Blue Mountains Biodiversity Project Action Alert
Suttle Lake Recreational Area Threatened by Heavy Logging
The Forest Service is now targeting one of the most popular recreation areas for heavy logging under the guise of needing to preemptively fell potential future hazard trees before they are hazards and to achieve the timber industry desired conversion of natural cool moist mixed conifer mature shady forest to predominantly even-age young planted Ponderosa pine and Western larch.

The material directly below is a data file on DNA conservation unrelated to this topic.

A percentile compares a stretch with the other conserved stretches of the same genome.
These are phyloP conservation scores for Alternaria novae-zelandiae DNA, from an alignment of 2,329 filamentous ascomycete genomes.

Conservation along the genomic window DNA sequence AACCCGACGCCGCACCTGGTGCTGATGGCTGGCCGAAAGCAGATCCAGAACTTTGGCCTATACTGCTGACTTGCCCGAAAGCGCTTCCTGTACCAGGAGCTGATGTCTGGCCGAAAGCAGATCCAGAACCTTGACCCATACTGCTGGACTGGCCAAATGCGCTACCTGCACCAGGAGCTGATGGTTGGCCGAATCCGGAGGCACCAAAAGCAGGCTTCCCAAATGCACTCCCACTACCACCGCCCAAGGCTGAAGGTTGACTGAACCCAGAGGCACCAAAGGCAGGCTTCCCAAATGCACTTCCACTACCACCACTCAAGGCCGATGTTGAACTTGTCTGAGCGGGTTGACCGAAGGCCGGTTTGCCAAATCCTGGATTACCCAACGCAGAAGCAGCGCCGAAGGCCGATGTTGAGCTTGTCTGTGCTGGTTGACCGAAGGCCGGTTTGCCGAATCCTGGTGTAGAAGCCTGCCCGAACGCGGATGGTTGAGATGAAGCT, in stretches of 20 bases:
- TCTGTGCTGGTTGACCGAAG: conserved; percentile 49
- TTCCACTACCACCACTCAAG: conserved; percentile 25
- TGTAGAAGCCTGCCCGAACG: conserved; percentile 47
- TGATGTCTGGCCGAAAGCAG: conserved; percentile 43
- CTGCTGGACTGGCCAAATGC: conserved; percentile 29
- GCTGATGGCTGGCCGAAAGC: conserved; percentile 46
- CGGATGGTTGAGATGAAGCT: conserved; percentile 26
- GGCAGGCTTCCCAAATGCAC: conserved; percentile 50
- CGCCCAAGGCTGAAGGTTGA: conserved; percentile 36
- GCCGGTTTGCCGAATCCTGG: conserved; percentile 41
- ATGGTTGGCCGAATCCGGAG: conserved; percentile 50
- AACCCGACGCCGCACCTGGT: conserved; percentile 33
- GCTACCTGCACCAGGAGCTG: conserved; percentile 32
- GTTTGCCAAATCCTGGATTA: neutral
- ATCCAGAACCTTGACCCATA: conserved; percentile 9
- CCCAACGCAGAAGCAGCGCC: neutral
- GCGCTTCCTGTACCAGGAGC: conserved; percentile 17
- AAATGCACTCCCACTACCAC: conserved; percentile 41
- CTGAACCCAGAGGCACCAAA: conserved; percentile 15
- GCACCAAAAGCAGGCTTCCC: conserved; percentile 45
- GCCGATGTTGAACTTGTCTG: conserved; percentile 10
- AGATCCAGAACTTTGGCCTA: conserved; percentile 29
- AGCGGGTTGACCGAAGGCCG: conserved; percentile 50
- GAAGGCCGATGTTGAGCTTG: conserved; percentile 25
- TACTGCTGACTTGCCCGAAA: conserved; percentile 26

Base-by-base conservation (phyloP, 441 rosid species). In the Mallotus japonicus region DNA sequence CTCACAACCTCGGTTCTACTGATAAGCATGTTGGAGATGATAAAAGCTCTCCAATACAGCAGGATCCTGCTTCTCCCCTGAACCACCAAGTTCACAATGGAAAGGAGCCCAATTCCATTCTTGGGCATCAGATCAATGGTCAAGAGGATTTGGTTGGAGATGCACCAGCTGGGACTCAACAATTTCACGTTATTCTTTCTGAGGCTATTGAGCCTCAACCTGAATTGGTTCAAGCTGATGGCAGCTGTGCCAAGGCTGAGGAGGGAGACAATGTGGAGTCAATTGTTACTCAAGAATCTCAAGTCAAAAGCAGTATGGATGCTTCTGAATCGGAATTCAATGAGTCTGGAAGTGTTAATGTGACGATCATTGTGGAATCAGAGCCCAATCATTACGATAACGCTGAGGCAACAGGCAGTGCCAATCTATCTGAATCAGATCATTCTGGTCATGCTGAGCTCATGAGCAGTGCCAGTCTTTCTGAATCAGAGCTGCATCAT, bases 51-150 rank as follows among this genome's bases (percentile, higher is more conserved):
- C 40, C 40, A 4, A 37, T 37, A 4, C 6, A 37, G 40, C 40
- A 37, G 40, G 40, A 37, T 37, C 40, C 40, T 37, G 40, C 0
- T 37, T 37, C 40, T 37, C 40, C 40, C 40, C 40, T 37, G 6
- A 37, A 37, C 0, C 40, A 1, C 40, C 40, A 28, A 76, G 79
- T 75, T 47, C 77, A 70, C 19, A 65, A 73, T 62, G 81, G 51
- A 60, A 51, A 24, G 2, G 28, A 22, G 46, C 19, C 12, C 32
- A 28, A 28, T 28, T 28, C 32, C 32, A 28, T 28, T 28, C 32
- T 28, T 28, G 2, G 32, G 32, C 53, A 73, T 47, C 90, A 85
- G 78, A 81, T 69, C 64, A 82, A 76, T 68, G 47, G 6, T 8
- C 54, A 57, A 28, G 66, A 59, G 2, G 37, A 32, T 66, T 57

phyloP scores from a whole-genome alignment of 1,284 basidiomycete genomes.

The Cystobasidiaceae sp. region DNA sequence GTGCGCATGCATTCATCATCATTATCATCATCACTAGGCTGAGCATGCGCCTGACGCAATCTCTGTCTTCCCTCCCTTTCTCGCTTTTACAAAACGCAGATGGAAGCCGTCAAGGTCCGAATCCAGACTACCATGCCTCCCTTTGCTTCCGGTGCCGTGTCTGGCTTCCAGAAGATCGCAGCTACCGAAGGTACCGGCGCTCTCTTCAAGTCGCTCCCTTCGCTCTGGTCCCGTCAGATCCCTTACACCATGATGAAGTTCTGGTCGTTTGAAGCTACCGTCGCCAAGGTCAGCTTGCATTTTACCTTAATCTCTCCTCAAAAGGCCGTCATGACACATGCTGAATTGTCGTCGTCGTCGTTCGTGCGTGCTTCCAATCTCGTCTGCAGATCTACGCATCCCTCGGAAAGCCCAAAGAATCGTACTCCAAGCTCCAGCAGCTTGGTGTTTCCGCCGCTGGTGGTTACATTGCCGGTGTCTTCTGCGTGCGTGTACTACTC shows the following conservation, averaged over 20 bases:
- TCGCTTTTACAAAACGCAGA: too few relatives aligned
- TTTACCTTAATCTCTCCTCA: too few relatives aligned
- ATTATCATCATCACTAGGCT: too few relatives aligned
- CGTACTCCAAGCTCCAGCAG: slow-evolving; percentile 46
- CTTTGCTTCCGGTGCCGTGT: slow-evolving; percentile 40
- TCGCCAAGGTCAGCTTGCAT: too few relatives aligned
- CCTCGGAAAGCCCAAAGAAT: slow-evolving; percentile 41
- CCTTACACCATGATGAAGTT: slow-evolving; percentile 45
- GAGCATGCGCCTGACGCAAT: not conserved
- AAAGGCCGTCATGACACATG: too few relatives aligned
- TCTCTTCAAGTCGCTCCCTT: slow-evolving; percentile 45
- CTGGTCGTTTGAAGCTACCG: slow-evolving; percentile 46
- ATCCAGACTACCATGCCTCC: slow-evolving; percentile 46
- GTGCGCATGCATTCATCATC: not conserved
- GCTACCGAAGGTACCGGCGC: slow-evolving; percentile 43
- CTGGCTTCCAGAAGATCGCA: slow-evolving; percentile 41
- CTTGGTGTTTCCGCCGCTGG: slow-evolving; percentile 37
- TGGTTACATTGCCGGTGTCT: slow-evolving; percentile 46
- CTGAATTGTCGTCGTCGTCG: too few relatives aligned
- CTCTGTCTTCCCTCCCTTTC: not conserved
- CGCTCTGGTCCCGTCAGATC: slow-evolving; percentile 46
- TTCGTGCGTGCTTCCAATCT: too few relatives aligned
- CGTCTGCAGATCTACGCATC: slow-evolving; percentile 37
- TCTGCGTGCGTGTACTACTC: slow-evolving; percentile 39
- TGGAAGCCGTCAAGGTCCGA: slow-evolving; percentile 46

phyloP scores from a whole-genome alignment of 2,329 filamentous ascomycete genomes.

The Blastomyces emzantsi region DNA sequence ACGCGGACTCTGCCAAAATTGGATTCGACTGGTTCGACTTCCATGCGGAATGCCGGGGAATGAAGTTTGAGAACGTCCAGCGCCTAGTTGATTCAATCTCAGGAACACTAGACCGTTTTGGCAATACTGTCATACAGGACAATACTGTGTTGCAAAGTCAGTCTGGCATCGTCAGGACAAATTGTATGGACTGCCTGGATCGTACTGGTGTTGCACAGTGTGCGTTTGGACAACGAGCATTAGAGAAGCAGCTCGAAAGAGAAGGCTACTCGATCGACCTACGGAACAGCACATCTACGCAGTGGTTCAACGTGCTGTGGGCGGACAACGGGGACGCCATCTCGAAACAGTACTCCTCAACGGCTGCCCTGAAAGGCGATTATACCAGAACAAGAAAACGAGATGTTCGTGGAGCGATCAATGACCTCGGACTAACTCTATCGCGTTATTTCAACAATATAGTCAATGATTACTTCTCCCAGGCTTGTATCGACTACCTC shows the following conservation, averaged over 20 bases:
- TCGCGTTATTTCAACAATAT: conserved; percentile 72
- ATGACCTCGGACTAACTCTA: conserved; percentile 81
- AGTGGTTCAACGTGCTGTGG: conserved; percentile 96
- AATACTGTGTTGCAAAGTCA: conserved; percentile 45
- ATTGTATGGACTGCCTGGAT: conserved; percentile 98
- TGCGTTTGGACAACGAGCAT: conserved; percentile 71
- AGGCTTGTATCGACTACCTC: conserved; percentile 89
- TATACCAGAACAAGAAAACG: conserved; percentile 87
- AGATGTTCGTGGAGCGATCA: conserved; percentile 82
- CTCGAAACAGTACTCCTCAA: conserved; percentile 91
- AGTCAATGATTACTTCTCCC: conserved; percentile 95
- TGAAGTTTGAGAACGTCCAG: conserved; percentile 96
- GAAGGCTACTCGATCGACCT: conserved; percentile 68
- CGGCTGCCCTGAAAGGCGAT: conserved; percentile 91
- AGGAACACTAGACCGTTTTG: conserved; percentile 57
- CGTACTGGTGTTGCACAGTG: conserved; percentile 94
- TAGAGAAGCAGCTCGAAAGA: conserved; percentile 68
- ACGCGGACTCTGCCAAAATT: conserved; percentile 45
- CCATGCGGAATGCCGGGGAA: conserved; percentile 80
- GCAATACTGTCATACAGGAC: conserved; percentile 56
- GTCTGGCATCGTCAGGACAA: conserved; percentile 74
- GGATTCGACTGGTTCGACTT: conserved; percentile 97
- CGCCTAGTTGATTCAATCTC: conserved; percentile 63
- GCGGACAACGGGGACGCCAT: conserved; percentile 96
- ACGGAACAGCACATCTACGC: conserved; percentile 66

The Deschutes Forest Service admits that the greater Suttle Lake area, which includes Scout Lake and Dark Lake, receives some of the highest recreational use on the Sisters Ranger District, with an estimated 100,000 people annually recreating within the area. There are two organizational camps, Suttle Lake United Methodist Camp and Camp Tamarack; four campgrounds; four day use areas; the Suttle Lake Resort and Lodge; and numerous non-motorized trails connecting the lakes in the greater Suttle Lake area. Recreational use includes swimming, boating, waterskiing, fishing, running, hiking, mountain biking, youth events, retreats, and social gatherings. Environmental education opportunities for youth are provided by the Suttle Lake United Methodist Camp, including outdoor education, and Camp Tamarack specializes in “providing children of all socioeconomic levels with an opportunity to have an ‘authentic camp experience’” while also partnering with organizations to provide outdoor education programs for primary and secondary education. All these recreational and outdoor education programs for youth are based on the natural forested setting of the greater Suttle Lake area, which would be sacrificed by the Forest Service for short-term timber industry profits. Suttle Lake is located right off highway 20 not far from the Metolius River area and the small city of Sisters, which attract many tourists and local recreationists.